Having worked with acrylics, watercolours and pastels for some years, I decided, finally to take the plunge and start to use oils. The scene is the view across to the River Severn and Wales from Selsey Common.
I’m still pinching myself that I managed to pull this off.
The foreground gave me the heebie-jeebies.
Grasses were quite straw like with subdued green, and there was lots of undulations.
I remembered to use a little red to ‘knock back’ the greens, and then added combo of yellow ochre and white to progressively lighten it; and some raw sienna in the other direction (to darken), maybe a smidgen of red too in places.
Also, some slightly larger brush strokes in the foreground to suggest more resolved grass.
I remembered to ‘think tonally’ to observe and think about light and dark – there was a huge range to cope with here. I used some Prussian Blue to help with the deep shadows.
The distant fields was just a kind of noodling around trying to get a sense of distance – so cooler, more muted and less defined the further away.
Wales is just a light purple sliver beyond the Severn, which itself is just a hint of reflected light.
The two fields on the right were compositionally crucial to me as they helped establish a near-ground scale beyond the foreground.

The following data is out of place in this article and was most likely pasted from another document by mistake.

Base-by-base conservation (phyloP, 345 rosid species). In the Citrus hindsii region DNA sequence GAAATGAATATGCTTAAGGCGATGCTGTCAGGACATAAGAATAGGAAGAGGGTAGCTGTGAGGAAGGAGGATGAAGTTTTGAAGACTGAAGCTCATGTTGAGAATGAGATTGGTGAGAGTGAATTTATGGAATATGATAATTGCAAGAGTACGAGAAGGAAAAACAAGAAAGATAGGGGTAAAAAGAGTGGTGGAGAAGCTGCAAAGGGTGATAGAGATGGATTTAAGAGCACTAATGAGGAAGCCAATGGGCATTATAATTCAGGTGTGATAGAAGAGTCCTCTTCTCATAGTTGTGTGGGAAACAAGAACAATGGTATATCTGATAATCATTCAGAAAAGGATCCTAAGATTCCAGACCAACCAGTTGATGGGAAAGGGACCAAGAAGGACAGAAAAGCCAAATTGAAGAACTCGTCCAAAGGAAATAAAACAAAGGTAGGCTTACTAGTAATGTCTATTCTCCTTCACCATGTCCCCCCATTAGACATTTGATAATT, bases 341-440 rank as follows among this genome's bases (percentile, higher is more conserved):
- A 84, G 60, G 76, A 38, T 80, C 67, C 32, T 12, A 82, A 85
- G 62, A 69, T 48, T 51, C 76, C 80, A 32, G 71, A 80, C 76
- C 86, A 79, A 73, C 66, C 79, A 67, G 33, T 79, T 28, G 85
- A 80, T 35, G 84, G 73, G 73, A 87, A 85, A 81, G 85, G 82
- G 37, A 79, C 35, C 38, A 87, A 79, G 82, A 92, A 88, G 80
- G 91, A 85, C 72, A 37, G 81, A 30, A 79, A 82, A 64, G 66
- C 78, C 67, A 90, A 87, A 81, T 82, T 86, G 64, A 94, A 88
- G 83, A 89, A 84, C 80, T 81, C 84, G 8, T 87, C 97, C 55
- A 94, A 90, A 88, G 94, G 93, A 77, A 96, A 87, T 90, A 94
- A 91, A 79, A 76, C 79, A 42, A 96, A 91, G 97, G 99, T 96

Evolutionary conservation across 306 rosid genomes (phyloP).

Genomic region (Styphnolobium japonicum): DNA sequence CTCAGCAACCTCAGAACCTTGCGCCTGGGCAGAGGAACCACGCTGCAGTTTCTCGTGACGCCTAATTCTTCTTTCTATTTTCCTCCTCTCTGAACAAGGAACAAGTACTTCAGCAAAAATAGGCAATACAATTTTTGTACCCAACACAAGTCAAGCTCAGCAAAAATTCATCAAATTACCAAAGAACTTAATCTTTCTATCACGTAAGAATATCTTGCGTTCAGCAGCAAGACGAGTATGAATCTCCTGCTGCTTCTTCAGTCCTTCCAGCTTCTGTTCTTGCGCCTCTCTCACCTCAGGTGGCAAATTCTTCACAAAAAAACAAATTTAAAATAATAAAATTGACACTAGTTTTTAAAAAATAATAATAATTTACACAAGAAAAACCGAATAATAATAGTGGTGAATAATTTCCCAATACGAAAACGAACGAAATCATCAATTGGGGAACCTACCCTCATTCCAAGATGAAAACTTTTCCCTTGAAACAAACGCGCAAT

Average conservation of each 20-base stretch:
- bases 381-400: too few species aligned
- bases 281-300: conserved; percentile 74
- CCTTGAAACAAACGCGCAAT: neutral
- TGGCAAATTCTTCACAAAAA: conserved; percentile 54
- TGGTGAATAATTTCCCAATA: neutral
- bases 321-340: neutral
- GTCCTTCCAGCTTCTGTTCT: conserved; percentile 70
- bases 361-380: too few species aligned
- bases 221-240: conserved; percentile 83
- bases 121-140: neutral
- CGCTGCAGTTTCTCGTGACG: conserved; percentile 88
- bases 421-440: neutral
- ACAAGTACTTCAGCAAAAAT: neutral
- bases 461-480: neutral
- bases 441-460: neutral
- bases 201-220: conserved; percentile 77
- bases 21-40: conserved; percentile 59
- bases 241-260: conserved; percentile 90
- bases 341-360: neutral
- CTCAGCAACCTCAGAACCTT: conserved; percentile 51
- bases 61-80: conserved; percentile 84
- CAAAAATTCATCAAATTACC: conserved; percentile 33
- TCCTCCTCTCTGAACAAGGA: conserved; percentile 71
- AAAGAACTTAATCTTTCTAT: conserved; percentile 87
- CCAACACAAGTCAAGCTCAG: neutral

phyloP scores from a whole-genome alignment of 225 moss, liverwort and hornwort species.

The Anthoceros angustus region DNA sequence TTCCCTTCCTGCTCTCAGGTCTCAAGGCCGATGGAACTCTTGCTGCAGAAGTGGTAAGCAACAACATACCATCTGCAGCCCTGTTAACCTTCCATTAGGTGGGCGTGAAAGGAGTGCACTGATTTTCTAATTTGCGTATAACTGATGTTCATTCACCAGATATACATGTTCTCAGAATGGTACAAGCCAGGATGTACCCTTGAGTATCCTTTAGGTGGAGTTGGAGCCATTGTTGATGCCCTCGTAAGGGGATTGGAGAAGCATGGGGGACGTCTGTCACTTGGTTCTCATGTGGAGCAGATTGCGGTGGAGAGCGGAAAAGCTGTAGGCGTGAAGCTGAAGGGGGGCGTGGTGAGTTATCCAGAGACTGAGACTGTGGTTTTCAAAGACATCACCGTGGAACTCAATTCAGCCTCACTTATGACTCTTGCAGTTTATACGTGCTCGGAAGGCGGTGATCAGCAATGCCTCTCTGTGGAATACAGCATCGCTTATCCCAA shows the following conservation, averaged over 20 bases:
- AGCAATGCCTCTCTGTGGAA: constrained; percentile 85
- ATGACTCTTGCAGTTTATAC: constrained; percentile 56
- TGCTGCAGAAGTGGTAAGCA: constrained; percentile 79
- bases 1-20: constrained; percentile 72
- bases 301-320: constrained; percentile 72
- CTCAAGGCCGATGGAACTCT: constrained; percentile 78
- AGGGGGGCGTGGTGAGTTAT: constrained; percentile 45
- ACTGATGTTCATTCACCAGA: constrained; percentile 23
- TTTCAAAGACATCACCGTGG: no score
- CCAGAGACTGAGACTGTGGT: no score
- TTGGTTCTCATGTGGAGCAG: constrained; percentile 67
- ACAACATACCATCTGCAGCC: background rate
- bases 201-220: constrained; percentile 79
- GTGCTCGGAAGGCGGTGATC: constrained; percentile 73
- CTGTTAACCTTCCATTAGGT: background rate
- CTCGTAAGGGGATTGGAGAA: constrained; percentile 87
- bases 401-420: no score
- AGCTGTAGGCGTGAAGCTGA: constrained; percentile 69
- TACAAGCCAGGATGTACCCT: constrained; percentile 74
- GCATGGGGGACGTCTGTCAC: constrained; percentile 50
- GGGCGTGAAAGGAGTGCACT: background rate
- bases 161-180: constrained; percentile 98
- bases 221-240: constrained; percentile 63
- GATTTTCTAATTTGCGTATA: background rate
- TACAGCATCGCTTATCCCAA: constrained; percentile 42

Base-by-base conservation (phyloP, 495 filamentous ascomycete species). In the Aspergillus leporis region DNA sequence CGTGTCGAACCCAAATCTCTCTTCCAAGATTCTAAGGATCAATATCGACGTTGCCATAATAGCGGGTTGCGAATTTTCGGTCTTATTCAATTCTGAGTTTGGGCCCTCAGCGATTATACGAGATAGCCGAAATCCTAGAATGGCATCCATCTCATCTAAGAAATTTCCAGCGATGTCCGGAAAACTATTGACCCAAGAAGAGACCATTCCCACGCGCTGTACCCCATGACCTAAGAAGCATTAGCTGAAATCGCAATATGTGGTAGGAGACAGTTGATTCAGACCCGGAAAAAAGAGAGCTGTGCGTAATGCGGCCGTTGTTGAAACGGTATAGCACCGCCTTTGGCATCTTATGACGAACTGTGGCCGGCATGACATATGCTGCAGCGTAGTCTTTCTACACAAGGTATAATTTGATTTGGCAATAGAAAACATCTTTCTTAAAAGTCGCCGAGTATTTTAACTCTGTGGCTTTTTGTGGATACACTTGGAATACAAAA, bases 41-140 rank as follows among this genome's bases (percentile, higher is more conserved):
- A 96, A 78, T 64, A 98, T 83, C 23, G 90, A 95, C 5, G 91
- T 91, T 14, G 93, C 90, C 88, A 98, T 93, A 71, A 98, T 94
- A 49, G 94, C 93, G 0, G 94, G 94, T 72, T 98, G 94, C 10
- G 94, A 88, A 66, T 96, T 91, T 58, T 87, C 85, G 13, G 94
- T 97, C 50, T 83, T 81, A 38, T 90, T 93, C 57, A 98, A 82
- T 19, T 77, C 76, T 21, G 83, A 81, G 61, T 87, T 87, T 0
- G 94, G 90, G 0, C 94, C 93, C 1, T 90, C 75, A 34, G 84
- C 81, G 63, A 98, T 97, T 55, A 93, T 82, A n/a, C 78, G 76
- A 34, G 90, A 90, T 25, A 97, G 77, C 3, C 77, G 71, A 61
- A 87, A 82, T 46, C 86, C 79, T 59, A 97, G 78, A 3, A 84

Some flecks of white on the mid distance right for buildings – never forgetting the power of gestalt to allow the viewer to see what their mind reconstructs based on the tiniest of visual clues.
The sky was a struggle – I miss the dynamism of working with acrylics or watercolour, so need to practice my skies – but the good thing is that the dark clouds suggest a darkening of the distant land below, and the few yellowy green bright streaks suggestive of sun breaking through on some fields. A little green in the sky is another fully transferrable trick of the trade.
The foreground is in full sun with slopes facing the sun almost white.
The pros of oils are also the cons.
You can keep fiddling for days if you want (although I finished this over 5 hours on and off); so blending on canvas, and wiping away sometimes, is all possible. Acrylics allow for multiple layers and drying in between, with spraying and all sorts of jiggery-pokery; but the palette needs constant attention to stop it drying out. I think they are both wonderful – its like trying to choose a favourite dish – why choose?
I think I’m going to fall in love with oils … just like I did before with acrylics, watercolours and pastels!
(c) Richard W. Erskine, 2021